<p><span>Hello People,</span></p><p></p><p><span>I look after the UPLC in my lab.</span></p><p></p><p><span>1) UPLC detector lamp has passed the 2000hrs.</span></p><p></p><p><span>Will that affect the performance?</span></p><p></p><p><span>Do i need to change the lamp?</span></p><p></p><p><span>How many maximum hours can you get out of detector lamp?</span></p><p></p><p><span>2) In my training I have been asked to take the fittings off from the detector inlet once you finish the analysis and then switch the lamp off.</span></p><p></p><p><span>What if you don't follow above practive?</span></p><p></p><p><span>Hope to hear the answers from you soon.</span></p><p></p><p><span>Many thanks in advance </span></p><p><span>Pankaj shah</span></p>


  • lizh


    There are no "right" answers on this one! Is your detector a PDA or a TUV? It like asking how long a column will last!

    This is a good question and I hope my service colleagues will correct me. We warranty Waters lamps for 1,000 hours so after that noise will degrade. However, I would not chnage a lamp until your noise and signal to noise is affecting your results.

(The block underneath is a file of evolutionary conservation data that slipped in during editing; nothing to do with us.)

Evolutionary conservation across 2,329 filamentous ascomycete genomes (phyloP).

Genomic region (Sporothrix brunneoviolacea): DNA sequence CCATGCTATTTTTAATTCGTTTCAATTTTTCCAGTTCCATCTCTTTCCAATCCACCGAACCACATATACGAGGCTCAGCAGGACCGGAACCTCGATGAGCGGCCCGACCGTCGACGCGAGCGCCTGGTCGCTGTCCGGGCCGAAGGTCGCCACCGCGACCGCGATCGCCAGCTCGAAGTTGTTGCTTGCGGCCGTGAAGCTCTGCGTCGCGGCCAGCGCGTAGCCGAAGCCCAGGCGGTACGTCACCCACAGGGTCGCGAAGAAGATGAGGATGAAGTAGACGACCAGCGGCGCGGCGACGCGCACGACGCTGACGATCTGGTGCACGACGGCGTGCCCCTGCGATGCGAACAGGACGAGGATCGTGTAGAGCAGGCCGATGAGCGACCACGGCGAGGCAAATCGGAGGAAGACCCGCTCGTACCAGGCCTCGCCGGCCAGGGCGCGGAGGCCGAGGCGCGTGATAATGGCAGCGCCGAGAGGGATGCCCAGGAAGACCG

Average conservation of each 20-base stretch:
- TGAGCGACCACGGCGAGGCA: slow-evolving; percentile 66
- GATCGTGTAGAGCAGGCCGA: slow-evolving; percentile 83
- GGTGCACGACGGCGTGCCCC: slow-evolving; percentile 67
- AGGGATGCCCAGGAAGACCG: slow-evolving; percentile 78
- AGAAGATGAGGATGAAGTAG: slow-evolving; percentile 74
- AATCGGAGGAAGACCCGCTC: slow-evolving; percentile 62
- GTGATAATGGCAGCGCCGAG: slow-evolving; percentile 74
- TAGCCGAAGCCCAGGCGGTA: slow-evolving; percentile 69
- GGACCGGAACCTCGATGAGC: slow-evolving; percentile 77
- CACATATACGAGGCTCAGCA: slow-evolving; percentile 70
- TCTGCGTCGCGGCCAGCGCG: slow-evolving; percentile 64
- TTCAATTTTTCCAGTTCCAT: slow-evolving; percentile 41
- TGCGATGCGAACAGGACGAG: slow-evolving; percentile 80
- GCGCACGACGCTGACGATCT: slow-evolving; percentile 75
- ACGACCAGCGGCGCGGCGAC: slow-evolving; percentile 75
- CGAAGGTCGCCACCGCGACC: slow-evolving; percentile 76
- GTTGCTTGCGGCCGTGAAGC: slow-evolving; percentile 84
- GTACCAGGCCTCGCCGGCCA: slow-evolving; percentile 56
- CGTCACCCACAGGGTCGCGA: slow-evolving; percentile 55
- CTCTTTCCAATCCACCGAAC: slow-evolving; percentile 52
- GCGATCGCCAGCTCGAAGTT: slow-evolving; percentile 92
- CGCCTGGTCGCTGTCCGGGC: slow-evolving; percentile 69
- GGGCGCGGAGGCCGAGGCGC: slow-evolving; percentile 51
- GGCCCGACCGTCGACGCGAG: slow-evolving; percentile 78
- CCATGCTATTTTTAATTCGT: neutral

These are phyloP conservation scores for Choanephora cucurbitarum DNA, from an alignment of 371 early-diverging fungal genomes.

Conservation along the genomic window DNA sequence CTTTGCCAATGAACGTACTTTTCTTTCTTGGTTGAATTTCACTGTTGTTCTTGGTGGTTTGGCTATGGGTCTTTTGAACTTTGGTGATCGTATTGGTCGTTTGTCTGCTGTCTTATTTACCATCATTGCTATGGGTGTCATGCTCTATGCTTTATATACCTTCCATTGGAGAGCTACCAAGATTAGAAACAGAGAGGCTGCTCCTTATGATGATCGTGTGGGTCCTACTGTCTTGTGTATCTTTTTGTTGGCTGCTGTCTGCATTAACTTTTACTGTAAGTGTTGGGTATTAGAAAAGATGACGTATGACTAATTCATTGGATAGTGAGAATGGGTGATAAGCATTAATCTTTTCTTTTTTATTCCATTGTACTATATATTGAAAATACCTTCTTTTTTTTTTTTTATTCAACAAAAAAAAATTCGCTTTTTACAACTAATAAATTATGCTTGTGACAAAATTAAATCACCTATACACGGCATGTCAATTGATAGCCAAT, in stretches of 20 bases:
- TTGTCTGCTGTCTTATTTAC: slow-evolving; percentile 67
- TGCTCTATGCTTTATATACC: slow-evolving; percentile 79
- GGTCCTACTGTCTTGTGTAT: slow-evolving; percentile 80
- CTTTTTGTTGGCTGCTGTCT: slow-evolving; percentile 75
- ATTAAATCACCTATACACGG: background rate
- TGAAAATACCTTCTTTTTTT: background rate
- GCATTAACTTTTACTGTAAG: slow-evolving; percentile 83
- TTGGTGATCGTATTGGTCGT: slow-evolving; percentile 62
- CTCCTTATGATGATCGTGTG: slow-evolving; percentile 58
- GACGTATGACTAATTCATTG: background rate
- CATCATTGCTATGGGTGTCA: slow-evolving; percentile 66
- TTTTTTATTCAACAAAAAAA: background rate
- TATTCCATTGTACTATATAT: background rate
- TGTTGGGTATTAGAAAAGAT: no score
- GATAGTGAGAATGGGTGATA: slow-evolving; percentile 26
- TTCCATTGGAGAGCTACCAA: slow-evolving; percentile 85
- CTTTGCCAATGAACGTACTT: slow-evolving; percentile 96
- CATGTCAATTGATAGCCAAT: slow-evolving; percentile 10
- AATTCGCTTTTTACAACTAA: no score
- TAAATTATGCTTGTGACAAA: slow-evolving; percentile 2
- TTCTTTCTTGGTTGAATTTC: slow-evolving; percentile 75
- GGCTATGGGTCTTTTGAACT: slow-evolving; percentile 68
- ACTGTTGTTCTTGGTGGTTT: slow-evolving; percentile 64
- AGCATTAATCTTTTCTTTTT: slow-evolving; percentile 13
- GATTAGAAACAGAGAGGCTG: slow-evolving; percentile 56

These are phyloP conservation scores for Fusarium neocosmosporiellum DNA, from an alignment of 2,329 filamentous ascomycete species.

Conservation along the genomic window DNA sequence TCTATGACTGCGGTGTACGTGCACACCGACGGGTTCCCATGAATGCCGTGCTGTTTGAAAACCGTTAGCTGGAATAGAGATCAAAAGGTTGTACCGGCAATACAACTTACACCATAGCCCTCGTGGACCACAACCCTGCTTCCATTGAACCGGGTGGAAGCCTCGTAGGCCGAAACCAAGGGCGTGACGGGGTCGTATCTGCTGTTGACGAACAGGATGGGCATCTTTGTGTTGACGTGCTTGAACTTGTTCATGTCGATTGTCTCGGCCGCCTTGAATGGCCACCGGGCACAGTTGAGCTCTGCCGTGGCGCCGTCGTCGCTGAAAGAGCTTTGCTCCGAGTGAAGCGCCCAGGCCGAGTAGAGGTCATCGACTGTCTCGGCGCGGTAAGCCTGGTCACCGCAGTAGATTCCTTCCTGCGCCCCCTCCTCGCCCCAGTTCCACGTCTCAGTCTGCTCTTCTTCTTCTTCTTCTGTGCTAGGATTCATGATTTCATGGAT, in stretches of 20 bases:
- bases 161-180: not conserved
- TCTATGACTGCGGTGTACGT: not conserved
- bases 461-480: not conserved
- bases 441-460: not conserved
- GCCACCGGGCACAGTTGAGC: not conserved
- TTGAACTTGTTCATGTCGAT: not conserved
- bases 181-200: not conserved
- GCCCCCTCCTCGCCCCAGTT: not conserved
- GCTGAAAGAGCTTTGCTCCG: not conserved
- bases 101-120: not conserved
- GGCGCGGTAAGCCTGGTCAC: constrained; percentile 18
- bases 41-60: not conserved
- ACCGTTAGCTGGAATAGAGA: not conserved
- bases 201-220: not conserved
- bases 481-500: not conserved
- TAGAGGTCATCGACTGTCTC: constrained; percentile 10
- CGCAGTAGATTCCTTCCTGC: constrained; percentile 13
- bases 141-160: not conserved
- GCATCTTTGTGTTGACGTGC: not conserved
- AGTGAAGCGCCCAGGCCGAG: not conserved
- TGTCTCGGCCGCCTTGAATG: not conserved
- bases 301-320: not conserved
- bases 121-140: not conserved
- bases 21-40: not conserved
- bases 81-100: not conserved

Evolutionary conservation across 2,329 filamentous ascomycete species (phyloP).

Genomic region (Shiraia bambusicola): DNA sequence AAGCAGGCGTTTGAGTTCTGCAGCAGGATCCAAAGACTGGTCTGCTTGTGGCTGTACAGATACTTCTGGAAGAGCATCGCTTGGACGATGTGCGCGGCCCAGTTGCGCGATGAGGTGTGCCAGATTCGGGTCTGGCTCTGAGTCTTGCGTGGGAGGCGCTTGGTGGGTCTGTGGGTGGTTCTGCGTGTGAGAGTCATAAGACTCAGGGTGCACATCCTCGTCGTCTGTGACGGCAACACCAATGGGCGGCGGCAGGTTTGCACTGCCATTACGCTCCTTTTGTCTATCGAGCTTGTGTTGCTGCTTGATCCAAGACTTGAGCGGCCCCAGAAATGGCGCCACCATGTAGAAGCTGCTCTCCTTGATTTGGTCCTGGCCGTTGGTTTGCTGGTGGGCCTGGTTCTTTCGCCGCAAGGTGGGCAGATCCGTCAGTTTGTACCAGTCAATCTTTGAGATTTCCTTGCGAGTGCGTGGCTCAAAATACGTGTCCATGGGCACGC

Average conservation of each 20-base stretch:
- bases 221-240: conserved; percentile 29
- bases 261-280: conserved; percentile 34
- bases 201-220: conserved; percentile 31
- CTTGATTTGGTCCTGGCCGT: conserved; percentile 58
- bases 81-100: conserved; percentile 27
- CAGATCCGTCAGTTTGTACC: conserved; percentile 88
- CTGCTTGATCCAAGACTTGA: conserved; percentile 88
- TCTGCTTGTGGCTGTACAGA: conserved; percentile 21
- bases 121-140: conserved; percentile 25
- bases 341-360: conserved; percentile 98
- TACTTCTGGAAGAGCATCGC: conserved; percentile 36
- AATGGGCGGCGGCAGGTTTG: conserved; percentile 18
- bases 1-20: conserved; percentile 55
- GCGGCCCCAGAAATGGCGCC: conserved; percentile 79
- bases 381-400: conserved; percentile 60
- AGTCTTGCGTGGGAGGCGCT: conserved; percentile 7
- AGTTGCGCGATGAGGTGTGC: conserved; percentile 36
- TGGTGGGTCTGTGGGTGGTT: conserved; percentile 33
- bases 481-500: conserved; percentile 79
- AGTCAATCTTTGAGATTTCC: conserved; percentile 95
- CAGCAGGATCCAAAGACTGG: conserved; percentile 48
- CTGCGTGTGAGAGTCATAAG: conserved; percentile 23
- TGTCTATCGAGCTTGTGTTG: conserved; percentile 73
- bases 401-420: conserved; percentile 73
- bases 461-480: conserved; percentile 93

If your mobile phase is transparent (ie does not have lost of modifiers such as TFA in it) and you are working in the area where the (210 to 350nm) where the lamp spectrum is good you can keep your lamp. All of Waters UV detectors UPLC and HPLC have mechanisms that minimize lamp degradation over time, until there comes a point that the s/w can no longer work so you will see a noisy baseline.

    Effectively, for assays when S/N is less important the peaks of interest have concentrations that are high all will be well. For impurity studies where S/N is critical the lamp will need to be replaced more often.

    So how long can you go? The answers is simply - it depends on your lab.

    In the Console software you can monitor the number of hours on your lamp (you do have to reset when you change the lamp so be careful that this was done), and you can reference energy and I would do that for your present lamp. I would then measure the noise on my baseline ( it can be done automatically in Empower) where no peaks elute and choose thes ame wavelength to do this. 230 nm is most often chosen as this is where the lamp energy is highest.

    Then you will be monitoring 3 factors:

    (1) The lamp hours

    (2) The raw energy (unaffected by mobile phase)

    (3) The actual noise - this is affected by the mobile phase and the system

    This will give you an idea about when you should think about replacing when you start to see noise go up.

    Once you have done this experiment over this lamp's lifetime you can just apply this knowledge to all lamps going forward. I would do separately for a PDA vs. a TUV as the work that they do can differ and the so the S/N performance requirements will differ too,

    Hope that this helps. let me know if need more specifcs on the Console and how to calcualte noise (actually there is a nice discussion thread about that too).